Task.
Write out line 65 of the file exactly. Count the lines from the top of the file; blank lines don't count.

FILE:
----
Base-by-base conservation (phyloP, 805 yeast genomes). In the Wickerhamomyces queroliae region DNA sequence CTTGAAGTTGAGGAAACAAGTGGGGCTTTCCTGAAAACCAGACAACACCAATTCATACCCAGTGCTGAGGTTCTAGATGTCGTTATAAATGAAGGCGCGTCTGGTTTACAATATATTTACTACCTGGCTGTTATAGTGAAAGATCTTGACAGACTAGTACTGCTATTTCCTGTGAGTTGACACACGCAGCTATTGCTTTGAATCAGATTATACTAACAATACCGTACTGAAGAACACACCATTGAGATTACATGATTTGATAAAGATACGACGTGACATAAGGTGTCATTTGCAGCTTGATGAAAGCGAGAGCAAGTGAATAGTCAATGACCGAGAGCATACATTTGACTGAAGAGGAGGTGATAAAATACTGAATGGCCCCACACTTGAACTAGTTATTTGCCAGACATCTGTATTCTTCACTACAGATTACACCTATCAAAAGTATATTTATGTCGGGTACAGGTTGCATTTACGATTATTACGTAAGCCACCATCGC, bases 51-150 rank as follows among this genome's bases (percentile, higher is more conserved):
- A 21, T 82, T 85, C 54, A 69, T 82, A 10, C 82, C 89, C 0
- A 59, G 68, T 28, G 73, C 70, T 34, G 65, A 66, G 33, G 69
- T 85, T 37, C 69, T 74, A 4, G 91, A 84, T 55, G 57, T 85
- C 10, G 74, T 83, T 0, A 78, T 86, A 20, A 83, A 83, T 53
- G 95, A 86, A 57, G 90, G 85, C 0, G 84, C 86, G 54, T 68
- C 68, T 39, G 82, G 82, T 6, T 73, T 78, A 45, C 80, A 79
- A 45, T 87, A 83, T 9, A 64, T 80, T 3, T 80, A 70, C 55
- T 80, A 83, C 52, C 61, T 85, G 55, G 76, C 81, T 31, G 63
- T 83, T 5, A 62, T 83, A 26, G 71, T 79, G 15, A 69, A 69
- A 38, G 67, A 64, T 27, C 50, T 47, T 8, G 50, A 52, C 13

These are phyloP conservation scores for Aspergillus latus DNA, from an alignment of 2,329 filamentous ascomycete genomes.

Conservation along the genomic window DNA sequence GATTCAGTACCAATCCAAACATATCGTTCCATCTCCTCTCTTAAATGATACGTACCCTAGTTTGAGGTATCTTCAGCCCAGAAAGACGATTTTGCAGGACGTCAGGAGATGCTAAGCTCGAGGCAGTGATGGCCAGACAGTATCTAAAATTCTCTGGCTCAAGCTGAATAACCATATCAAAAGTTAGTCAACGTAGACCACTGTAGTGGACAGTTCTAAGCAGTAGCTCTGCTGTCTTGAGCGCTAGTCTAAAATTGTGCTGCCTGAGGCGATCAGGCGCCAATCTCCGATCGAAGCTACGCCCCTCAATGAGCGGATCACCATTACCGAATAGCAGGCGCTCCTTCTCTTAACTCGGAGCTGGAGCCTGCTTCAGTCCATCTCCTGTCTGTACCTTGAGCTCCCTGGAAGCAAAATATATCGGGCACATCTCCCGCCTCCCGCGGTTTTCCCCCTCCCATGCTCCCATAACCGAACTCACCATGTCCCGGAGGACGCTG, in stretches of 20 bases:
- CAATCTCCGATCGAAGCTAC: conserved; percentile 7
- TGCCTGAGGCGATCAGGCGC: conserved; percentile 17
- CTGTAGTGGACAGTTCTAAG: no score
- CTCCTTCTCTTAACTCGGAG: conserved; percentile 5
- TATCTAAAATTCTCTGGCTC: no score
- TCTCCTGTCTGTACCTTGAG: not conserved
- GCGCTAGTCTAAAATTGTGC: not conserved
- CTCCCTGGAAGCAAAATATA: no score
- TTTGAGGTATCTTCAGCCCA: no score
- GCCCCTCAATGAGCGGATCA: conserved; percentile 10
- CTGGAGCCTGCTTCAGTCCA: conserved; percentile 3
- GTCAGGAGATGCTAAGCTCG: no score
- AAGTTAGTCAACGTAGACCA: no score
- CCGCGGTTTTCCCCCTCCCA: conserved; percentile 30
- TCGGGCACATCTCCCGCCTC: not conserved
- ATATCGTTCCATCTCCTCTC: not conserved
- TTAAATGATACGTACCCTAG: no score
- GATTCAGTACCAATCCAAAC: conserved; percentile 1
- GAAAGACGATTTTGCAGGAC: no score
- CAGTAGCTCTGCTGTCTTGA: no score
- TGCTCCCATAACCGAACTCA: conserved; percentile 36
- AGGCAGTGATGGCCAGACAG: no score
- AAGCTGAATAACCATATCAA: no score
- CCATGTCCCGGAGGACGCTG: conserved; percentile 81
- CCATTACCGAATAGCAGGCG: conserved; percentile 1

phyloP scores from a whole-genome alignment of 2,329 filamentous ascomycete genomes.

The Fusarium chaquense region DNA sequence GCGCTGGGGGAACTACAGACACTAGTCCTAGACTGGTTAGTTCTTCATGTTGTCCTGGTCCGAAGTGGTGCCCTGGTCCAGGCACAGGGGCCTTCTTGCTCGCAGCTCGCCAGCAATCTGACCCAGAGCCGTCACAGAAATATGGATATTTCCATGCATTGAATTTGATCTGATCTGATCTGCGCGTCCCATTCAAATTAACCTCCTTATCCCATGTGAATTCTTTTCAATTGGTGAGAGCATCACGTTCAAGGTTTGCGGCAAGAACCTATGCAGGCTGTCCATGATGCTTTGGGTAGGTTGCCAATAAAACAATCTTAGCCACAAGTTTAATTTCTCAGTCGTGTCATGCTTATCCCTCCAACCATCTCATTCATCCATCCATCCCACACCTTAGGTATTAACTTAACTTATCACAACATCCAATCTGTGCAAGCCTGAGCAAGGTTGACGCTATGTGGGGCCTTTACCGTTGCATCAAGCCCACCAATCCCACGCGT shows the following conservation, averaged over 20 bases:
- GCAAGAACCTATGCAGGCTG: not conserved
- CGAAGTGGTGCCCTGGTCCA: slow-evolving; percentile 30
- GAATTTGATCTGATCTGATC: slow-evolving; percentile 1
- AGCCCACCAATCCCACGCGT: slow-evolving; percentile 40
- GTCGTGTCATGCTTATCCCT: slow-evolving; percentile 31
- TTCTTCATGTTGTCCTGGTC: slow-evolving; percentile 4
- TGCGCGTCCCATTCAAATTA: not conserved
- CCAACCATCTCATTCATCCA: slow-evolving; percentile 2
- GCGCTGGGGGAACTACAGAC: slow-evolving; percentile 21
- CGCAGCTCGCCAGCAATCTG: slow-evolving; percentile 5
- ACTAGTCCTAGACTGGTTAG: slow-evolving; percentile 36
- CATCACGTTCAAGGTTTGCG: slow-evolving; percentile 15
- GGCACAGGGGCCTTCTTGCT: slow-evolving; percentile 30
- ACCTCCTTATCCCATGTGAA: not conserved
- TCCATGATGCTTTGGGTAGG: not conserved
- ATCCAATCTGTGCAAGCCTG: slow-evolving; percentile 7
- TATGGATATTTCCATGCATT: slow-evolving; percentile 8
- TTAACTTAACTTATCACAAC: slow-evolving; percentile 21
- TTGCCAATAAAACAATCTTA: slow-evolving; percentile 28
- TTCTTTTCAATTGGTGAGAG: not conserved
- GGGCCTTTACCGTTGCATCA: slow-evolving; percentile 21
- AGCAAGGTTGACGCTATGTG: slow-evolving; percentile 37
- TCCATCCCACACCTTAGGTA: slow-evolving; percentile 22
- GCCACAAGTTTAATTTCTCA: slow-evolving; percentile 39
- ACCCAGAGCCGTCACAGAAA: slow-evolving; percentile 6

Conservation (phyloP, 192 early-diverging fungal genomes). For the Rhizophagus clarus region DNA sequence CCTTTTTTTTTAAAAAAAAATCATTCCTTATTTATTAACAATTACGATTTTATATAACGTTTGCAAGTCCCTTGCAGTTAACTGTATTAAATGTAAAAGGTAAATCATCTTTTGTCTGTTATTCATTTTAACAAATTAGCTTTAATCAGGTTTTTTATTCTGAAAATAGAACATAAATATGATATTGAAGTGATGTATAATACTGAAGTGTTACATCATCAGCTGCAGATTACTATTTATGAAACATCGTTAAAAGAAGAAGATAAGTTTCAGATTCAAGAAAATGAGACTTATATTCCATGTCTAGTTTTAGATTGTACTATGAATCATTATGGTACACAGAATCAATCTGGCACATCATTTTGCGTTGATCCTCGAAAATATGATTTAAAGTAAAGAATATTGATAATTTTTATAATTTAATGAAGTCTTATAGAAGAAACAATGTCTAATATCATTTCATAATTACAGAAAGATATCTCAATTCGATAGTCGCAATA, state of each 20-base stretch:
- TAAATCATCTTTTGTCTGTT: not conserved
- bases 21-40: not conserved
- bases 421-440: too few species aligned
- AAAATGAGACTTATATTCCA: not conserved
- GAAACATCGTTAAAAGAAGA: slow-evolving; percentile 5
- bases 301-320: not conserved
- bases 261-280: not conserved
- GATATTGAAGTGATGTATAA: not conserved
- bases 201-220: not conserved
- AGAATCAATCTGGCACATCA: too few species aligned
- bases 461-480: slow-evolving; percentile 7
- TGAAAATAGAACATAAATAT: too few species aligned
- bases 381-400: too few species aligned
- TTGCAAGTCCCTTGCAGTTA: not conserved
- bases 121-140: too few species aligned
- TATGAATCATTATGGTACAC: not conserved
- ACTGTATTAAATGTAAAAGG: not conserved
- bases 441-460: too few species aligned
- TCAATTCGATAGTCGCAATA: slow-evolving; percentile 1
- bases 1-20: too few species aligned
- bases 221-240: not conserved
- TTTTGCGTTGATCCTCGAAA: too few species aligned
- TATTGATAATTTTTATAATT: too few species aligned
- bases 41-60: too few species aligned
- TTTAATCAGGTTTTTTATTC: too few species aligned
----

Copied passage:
- ACCCAGAGCCGTCACAGAAA: slow-evolving; percentile 6